Weekend in Wales - A bit of a Roman(tic) holiday

Carleon (Isca) Roman fortress wall

Last weekend, I was in Caerleon, South Wales attending the Romantic Novelists’ Association conference. It’s a joyous event, where you re-affirm old friendships and form new ones, where you’re are reminded of old things you’ve forgotten and learn new ones.  Talks on characters, publishing contracts, marketing; presentations by those who have made it and those who hope to; meetings with publishers, agents and industry gurus. And the wine…

For a flavour of the event, have a look at these.   Warning! May contain shoes and smiles.
RNA blog – Day 1 pictures      RNA blog – Gala dinner (and shoes)      A first timer’s view

I’m not going to repeat their words – they’ve said it all. But I’m going to tell you about something else I did that weekend before the conference got started.

I went off on a Roman holiday.  Caerleon or Isca Augusta was one of the three permanent Roman military HQs in Britain. Isca became the headquarters of the II Legion Augusta in about AD 75, when Governor Sextus Julius Frontinus began the conquest of Roman Wales. Recent finds suggest Roman occupation of some kind as late as AD 380. More info here.

Being me, I took a load of photos. The most impressive remains are of the amphitheatre, the only fully excavated one in Britain. (Click to play my video in the rain.)




Nearby are part of the fortress wall and the Prysg Field Barracks (right) the only Roman legionary barracks visible in Europe.

After arriving here in AD 75 from the other Isca  (Isca Dumnoniorum, or Exeter as we now know it) the 5,000 strong Legio II Augusta stayed for 200 years.




The National Roman Legion Museum contains a wealth of finds, including carved gemstones lost down the drains! Of course, there are amphorae on display and a nice piece of mosaic, as well as coins, funerary stones, domestic and military detritus. A reconstructed barrack room gives you an idea how small the soldiers’ quarters were. If you are visiting, they have a schedule of events not to miss.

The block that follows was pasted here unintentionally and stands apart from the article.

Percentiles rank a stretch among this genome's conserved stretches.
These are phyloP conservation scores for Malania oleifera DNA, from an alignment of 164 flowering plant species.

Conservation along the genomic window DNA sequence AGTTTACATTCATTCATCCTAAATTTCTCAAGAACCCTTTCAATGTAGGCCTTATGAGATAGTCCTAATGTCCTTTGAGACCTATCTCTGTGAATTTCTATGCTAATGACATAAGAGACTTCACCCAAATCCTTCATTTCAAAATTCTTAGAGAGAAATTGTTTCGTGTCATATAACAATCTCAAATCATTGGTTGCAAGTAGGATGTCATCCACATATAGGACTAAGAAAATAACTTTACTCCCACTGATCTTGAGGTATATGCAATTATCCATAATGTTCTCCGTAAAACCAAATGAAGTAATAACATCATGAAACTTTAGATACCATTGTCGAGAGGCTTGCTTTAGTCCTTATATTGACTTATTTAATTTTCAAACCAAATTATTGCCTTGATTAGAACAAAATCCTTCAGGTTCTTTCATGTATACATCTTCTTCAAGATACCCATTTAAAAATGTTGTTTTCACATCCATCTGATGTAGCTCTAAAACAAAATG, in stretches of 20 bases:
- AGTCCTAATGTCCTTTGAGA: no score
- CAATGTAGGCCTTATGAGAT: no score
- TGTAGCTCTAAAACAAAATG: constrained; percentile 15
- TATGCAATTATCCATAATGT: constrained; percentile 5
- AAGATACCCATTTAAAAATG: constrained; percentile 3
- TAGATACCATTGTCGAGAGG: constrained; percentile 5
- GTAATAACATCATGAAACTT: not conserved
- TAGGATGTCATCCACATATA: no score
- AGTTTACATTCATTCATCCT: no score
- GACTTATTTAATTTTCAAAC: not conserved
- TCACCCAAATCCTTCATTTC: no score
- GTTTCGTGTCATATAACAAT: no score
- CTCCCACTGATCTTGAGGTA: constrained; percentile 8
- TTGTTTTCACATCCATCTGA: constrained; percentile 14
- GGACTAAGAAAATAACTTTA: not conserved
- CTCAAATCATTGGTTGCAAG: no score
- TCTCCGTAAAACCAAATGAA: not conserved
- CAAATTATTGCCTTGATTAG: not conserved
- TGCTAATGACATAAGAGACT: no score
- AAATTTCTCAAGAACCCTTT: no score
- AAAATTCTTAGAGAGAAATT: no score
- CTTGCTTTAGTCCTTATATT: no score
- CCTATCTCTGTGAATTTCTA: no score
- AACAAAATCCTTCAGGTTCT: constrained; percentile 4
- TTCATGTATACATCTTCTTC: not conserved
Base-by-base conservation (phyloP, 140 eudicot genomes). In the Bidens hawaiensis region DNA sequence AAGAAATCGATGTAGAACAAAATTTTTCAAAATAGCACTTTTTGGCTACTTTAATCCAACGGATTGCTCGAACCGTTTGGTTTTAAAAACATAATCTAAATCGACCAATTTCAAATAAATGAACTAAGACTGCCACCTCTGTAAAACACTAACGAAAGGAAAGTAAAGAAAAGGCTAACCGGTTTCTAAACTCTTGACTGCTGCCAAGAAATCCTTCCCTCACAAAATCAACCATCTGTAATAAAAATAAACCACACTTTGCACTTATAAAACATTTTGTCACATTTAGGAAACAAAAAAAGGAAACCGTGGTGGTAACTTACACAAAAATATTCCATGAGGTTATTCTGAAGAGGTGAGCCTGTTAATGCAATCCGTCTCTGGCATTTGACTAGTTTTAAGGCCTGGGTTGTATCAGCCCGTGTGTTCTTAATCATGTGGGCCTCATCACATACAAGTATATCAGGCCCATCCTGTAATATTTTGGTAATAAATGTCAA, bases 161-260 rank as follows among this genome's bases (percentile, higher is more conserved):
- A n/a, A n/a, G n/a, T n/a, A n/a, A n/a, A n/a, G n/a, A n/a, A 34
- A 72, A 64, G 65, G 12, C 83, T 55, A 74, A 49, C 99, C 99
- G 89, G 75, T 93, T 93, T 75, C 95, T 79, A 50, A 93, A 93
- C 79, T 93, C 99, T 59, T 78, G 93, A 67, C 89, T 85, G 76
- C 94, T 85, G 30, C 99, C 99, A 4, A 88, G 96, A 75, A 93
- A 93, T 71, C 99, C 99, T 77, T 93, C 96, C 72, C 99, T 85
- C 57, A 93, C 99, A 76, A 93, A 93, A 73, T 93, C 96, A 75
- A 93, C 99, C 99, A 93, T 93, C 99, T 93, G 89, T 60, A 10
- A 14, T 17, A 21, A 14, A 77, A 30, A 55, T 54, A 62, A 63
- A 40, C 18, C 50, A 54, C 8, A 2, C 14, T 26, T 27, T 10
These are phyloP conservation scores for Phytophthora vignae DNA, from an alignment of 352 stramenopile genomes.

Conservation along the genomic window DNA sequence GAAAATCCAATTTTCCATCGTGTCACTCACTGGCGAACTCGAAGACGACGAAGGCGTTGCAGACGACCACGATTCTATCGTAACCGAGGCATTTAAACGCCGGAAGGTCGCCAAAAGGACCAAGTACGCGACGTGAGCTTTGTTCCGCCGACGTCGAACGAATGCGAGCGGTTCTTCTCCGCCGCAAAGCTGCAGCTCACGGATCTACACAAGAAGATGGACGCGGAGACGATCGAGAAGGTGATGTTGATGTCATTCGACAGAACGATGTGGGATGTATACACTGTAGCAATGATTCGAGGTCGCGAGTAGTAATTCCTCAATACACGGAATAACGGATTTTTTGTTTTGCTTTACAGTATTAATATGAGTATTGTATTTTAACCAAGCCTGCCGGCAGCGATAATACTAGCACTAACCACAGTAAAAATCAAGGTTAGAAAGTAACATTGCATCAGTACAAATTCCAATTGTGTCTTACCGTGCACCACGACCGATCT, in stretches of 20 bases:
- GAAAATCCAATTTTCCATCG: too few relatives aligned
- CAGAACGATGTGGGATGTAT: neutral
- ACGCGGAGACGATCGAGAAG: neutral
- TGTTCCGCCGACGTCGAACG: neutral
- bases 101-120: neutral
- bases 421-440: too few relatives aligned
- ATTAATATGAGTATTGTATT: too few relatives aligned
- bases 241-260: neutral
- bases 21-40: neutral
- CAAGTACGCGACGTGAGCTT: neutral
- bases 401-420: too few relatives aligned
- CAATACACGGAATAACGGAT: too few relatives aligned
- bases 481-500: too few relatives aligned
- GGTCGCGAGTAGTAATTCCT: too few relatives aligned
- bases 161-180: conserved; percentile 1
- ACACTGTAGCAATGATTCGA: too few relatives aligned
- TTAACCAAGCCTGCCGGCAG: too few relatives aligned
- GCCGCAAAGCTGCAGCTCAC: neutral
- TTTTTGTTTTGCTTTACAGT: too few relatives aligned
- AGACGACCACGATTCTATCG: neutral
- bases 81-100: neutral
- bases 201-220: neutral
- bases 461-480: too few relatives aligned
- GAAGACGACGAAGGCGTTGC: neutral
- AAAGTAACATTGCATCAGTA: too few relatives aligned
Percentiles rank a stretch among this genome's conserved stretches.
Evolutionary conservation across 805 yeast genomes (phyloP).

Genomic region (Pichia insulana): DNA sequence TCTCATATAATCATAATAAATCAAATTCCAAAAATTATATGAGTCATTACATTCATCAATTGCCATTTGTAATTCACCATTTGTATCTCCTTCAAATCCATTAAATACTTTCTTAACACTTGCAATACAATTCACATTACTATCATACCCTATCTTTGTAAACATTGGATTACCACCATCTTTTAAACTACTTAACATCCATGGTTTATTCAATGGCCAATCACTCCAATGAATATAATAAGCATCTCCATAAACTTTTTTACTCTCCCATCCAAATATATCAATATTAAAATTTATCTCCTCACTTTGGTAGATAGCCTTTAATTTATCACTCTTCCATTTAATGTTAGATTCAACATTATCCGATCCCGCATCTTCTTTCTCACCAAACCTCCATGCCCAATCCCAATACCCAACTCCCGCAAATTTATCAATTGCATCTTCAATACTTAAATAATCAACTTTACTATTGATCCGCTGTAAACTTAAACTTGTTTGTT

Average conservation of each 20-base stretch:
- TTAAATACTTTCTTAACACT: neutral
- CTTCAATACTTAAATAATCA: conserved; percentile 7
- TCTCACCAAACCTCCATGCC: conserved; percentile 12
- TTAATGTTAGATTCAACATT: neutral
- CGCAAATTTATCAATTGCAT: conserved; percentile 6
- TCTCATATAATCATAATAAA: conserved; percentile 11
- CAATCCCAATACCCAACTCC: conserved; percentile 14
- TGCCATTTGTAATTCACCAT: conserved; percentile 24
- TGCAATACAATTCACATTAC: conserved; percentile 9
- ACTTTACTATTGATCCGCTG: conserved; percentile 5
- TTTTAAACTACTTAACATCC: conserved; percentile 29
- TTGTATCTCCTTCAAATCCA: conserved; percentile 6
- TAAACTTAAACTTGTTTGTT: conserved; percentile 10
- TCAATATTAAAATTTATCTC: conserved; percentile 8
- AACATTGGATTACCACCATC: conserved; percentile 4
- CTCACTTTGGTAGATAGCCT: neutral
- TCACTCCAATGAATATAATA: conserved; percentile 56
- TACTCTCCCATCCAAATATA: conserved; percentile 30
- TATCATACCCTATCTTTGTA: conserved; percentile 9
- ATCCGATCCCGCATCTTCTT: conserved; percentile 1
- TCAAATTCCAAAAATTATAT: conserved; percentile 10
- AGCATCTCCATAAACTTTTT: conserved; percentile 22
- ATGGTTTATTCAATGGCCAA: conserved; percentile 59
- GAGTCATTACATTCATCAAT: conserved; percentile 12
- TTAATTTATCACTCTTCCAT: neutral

Roman garden






Behind the museum is a Roman-inspired garden which gave me a few ideas for my own.






And if you fancied a swim, then the fabulous display at the Roman baths museum could entice you in. (It’s only a hologram, so I wouldn’t dive in, but very effective at giving you an idea.)

And there is more to come. Last year archaeologists found traces of a huge building which may turn out to be the size of Fishbourne Roman Palace in Sussex.



Update: Walking by the fortress wall in the fine rain, but still loving and absorbing everything, I bumped into a fellow walker. We chatted and he obviously caught on that I was a ‘Roman nut’.  He told me he was a member of the University of Cardiff faculty involved in digging the site. Poor man! He was bombarded with questions.

Photo courtesy of the South Wales Argus

But as he was speaking to another enthusiast, he said they were developing excavations as there had been indications there was much more to find. There always is, of course, but his was a humdinger. He revealed that remains of a Roman harbour had been found in a meadow by the river. All very hush-hush, so please not to speak about it. I almost jumped up and down, but did manage to keep my dignity.

Look through the gallery of pictures for more images of what Roman Caerleon might have looked like.



Alison Morton is the author of Roma Nova thrillers INCEPTIO, PERFIDITASSUCCESSIOAURELIA and INSURRECTIO. The sixth, RETALIO, came out in April  2017. Audiobooks now available for the first four of the series

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